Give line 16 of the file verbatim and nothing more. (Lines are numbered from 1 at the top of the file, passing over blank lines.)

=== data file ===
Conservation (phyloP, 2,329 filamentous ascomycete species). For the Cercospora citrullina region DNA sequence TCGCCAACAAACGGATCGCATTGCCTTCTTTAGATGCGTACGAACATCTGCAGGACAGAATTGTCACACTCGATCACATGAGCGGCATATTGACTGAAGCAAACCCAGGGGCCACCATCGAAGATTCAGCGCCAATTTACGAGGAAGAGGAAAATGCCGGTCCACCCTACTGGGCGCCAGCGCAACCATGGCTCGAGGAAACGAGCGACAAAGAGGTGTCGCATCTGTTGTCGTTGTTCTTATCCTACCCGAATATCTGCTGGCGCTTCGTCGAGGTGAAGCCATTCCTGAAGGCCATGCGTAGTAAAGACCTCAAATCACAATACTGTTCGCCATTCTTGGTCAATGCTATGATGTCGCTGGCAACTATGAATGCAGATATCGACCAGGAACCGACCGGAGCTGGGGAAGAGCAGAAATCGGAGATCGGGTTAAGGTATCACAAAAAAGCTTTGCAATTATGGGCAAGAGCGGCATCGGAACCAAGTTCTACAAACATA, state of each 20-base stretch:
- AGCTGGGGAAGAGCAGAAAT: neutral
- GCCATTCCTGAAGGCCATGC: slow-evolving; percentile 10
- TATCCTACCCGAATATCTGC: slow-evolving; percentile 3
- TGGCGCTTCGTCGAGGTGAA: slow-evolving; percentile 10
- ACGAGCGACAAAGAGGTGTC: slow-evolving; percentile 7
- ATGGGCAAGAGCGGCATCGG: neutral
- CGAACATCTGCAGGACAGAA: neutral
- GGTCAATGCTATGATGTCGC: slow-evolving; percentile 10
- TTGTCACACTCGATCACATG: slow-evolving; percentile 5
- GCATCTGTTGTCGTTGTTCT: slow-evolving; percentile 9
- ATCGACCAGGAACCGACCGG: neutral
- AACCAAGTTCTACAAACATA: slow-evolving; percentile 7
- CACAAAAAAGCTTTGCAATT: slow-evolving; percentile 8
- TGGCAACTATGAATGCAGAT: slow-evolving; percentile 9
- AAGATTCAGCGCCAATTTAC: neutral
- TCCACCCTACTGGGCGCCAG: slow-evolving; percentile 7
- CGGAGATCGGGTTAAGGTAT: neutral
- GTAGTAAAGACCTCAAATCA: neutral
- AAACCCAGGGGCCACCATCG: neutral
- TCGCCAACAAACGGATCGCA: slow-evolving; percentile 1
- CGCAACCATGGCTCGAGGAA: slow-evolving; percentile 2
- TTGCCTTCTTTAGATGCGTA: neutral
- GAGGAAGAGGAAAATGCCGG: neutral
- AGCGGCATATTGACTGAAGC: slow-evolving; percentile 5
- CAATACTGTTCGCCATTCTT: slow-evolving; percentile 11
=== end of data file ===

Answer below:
- AAGATTCAGCGCCAATTTAC: neutral